The easiest and most popular way to record your own video game play.–PC Pitstop.
How to Record Your Video Games
by Marc Thomas for Daves Computer Tips
Do you ever see stuff on the net and say to yourself ‘I wonder how they do that’? I know I do all the time and usually when watching Youtube game walkthrough videos, because I’m a bit of a pussy really and it’s always handy to see how someone else manages to get past that tricky jump or puzzle, so I couldn’t help noticing the high quality of many of the videos. I also wonder at the upload size of the HD content and scratch my head wondering how they did it. Some uploaders will gladly tell you what software they use to record and edit if you ask, but generally speaking it’s a jungle out there in the Youtube comments section and nothing quite beats experimentation right?
Game recording software shouldn’t be confused with general screen capture software such as Windows’ own Snipping Tool, Snagit and others. Some, but not all screen capture software will capture gameplay, but it can be fiddly and most agree that specific game capture software does a far better job. The most important criteria being the software’s ability to hook into DirectX and Open GL, which are the APIs most commonly used in games, I.E. one or the other.
King of the Castle?
Without a doubt, one of the most popular and longest running programs for recording your in-game action is Fraps which has been around for over ten years and continues to deliver exactly what it says on the tin for the simple reason that it’s, well, very simple and lacking in any bells and whistles.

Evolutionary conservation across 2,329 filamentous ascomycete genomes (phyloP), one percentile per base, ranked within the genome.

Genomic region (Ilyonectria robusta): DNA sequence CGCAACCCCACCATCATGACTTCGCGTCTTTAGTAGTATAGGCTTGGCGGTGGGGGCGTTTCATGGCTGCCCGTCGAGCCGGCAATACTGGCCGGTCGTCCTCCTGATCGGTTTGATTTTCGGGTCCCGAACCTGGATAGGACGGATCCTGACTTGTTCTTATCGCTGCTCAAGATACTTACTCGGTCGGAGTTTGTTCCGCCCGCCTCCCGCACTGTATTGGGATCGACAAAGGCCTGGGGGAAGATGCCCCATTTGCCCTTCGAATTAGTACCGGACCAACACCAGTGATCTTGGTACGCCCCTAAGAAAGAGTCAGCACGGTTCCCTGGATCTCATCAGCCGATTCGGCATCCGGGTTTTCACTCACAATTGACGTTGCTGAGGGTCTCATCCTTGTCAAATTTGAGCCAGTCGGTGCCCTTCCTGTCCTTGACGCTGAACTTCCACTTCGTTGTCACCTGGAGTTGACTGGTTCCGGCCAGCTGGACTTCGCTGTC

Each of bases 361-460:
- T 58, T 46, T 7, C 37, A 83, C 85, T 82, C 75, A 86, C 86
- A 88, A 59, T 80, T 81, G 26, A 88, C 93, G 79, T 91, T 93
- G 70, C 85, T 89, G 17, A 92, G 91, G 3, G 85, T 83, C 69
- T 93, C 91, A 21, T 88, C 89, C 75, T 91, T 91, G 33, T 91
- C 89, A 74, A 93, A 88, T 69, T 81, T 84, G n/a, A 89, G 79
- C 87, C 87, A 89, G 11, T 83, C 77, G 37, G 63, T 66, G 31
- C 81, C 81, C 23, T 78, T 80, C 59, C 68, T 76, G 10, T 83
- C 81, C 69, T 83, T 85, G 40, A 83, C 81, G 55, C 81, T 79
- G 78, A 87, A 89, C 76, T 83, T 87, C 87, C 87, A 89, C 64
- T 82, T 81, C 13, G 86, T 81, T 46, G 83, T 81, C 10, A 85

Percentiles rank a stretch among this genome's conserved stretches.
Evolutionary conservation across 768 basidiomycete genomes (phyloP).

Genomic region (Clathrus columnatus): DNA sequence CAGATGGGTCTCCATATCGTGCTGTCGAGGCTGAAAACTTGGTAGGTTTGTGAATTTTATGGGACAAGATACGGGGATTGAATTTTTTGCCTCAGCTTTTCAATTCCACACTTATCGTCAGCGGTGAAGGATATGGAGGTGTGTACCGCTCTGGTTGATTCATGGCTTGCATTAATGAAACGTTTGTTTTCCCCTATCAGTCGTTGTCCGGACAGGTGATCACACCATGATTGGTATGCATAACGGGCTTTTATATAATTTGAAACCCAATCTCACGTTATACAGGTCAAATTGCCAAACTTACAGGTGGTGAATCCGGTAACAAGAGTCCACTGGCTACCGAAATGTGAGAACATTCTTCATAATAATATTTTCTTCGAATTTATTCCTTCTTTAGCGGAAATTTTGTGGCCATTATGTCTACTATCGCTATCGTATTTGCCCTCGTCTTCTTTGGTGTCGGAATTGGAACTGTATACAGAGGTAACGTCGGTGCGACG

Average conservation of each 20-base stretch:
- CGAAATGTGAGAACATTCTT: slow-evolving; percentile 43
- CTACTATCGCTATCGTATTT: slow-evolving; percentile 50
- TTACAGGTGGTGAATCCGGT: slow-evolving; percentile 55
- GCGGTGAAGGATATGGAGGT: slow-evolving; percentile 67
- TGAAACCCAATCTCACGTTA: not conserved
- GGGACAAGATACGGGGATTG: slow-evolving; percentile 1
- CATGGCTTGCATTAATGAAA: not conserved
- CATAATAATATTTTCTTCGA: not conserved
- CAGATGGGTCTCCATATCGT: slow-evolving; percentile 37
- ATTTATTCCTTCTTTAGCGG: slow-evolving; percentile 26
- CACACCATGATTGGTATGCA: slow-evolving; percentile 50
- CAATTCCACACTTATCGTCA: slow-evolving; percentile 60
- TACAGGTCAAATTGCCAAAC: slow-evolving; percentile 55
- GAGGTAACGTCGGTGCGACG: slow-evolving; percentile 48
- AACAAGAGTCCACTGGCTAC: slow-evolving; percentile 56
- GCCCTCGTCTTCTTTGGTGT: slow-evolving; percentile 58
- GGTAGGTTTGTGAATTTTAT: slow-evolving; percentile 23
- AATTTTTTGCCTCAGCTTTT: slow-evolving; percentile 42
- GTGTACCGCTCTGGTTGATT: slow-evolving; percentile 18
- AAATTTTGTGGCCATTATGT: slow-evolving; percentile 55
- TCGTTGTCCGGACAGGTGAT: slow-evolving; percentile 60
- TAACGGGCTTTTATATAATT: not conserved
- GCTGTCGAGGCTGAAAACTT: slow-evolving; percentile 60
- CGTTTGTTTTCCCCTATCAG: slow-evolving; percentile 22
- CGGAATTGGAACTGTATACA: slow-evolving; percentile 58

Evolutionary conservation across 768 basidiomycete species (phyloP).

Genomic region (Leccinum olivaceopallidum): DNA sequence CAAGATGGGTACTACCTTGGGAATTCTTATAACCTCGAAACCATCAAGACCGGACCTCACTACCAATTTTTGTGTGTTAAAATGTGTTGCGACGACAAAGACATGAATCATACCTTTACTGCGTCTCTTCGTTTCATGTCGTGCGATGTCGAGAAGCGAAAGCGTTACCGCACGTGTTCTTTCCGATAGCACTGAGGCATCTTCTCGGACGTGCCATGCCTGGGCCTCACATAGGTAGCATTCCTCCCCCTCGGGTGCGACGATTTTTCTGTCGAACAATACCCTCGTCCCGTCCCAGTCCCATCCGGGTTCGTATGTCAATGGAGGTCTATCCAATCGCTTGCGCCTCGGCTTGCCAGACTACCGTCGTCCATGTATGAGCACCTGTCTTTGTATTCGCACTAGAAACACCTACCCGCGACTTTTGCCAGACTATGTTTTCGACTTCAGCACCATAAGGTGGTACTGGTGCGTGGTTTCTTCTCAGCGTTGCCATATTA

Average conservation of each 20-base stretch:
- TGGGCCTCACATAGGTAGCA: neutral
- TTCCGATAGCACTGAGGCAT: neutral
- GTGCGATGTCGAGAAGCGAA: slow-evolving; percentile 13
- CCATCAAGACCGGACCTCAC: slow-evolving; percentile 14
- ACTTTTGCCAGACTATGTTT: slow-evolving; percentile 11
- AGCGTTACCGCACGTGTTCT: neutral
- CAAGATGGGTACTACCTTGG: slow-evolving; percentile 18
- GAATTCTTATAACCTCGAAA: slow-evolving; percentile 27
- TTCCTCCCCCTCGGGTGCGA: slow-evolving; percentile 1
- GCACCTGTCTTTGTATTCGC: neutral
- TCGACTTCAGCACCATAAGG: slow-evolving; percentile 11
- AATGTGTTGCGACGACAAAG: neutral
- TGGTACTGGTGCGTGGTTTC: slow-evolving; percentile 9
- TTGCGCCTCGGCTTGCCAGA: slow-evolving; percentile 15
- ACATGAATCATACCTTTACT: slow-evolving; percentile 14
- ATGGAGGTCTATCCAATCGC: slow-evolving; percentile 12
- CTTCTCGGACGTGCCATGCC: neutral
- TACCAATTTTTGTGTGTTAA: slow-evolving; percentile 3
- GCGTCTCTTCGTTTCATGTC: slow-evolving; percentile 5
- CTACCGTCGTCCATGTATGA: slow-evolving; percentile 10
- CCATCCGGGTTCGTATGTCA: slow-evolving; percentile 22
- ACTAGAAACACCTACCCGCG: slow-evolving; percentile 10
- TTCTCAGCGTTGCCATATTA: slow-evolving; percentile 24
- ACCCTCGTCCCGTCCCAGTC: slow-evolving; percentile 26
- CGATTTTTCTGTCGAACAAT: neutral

As you can see from the above image, which I captured using Snagit incidentally, the interface of Fraps is simplicity itself with four tabs across the top, with the most important personalisation features being the hotkeys for screenshots and movies, destination output folder, sound output and a few other choices that I never bother with. It’s important to note however that Fraps will always churn out a raw .AVI recording and it uses its own proprietary video codec, FPL1. I mention this because these two elements are what limit Fraps by its simplicity. You hit F8 and record say three minutes of gameplay and before you know it, you’re looking at a 6 Gb file size, which takes an awful long time to upload to Youtube and share with your friends.
I’ve been playing with game recording software on and off for years and whilst I’m no expert, the general view is to strive for small file size whilst retaining as much quality as possible. It used to be a total compromise and a juggling act between these two factors, but with the advance of sophisticated algorithms and codecs, the technicalities of which are way beyond me, the playing field has now levelled out somewhat.